My calculation is that the Dept of Public Safety would have to drive 63,000 miles per year per car to get the savings they're claiming. Or gas would have to go way, way up. The fuel savings numbers are bad, bad numbers.
I can't believe there hasn't been more scrutiny given to this decision. It's hard for me to believe that if you're laying out a lot more money to purchase the car in the first place that you're going to recover that increased cost in fuel savings. Perhaps, but I think it should have been studied more thoroughly. I also wonder how the batteries in these cars, which are very expensive to replace, will hold up given the type of use they will experience by law enforcement. The article mentions that they expect to trade them out before the life of the battery expires but that's assuming they will get the life out of them that other motorists get out of them.
Your assumption that city vehicles are driven 10,000 miles per year is very, very conservative to say the least. The average American car is driven 12,000 to 15,000 miles per year, and public safety vehicles (e.g. police vehicles) are on the road much more than that. As we have both already stated, this all hangs on accurate data regarding Public Safety's mileage use per car. If we can get that number from an honest, unbiased source, it is an easy calculation that any 7th grader can do (and using the expression I gave you a couple comments ago, it doesn't matter how many cars you are talking about; what matters is the mileage use per car.) Otherwise, it is pure speculation.
What we should do, is do the math to figure out how many miles you need to drive per year for the hybrid to be a good purchase. Then, identify the cars that drive more than that number of miles and replace THOSE cars with hybrids.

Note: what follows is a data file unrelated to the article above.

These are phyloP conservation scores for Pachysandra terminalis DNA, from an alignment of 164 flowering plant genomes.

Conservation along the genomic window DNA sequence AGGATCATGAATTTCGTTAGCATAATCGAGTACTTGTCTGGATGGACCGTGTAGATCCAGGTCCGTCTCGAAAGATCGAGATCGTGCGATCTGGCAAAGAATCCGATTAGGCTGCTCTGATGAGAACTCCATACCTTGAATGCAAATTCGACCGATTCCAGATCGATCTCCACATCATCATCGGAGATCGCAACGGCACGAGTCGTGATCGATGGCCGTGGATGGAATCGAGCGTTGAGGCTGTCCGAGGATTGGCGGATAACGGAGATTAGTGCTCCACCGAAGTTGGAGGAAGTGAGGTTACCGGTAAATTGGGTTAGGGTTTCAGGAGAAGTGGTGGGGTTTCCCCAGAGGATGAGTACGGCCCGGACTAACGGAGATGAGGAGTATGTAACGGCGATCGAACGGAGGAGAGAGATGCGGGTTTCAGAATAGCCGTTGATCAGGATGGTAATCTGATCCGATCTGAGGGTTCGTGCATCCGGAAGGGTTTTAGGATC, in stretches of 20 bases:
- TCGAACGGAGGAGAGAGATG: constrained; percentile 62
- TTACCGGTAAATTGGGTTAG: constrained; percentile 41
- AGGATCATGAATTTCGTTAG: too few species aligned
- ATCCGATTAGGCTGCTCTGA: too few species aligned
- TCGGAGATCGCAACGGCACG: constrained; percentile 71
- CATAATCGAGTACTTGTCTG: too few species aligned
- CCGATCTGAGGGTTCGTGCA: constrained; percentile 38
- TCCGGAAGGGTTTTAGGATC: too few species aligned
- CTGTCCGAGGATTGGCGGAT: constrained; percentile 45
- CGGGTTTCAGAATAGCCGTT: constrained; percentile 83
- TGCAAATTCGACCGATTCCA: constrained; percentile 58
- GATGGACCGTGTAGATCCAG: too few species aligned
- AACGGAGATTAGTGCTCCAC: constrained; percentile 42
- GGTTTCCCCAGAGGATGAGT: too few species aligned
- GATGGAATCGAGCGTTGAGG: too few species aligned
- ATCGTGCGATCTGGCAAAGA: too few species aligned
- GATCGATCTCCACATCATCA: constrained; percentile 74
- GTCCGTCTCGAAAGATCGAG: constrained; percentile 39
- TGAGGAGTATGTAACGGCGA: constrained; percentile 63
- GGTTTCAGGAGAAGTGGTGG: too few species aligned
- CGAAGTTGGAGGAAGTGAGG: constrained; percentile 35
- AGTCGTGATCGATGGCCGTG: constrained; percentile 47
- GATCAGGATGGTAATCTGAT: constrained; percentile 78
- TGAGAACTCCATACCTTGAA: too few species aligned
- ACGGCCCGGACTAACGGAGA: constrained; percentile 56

Gary Welsh remarks: "I can't believe there hasn't been more scrutiny given to this decision"
Just imagine the level of scrutiny they've given to a $1.3 billion mass transit investment....
draxolotl:
I haven't tested your equation yet (I'll assume it works OK), but I suspect it merely calculates a "boundary"  sort of a 'breakeven point' or a point of indifference between two choices.
It does not, however, include a cost of money factor. That would place a cost on the higher upfront cost of a fleet of hybrids vs. gasolinepowered vehicles.
Your formula also implicitly assumes no other cost differences exist or will be found between the two vehicle types. That's a very risky assumption.
This is the MoG mindset (blindset), that government is an actor; an investor, developer, chauffeur, mommy, daddy....
The party of responsible, Constitutionally restrained (enumerated powers), small government, does not exist.
Some more city dishonesty/stupidity. The city is comparing the current gasoline usage to only a predicted usage for hybrids and not comparing what would happen if they just buy the nonhybrid version of the fusion.
The starting issue is that the city has an ageing fleet of crown vics which probably need to be replaced;these crown vics get about 14 to 15 miles per gallon. At 45,000 miles per year, each one of these crown vics uses 3000 gals per year, a new fusion (nonhybrid) that gets 26 mpg (consumer reports) and would use about 1730 gals for the same annual mileage, a fordfusion hybrid that gets 37 mpg and would use about 1216 gals for the annual mileage.
There is already a significant reduction in fuel costs going from the crown vics to nonhybrid fusions (about 1270 gals for 45,000 miles), but the city is planning on spending an extra 12,000 per vehicle to get an additional savings of 514 gallons.
The extra cost of the hybrids is not justified by the fuel cost savings.
HIghbread?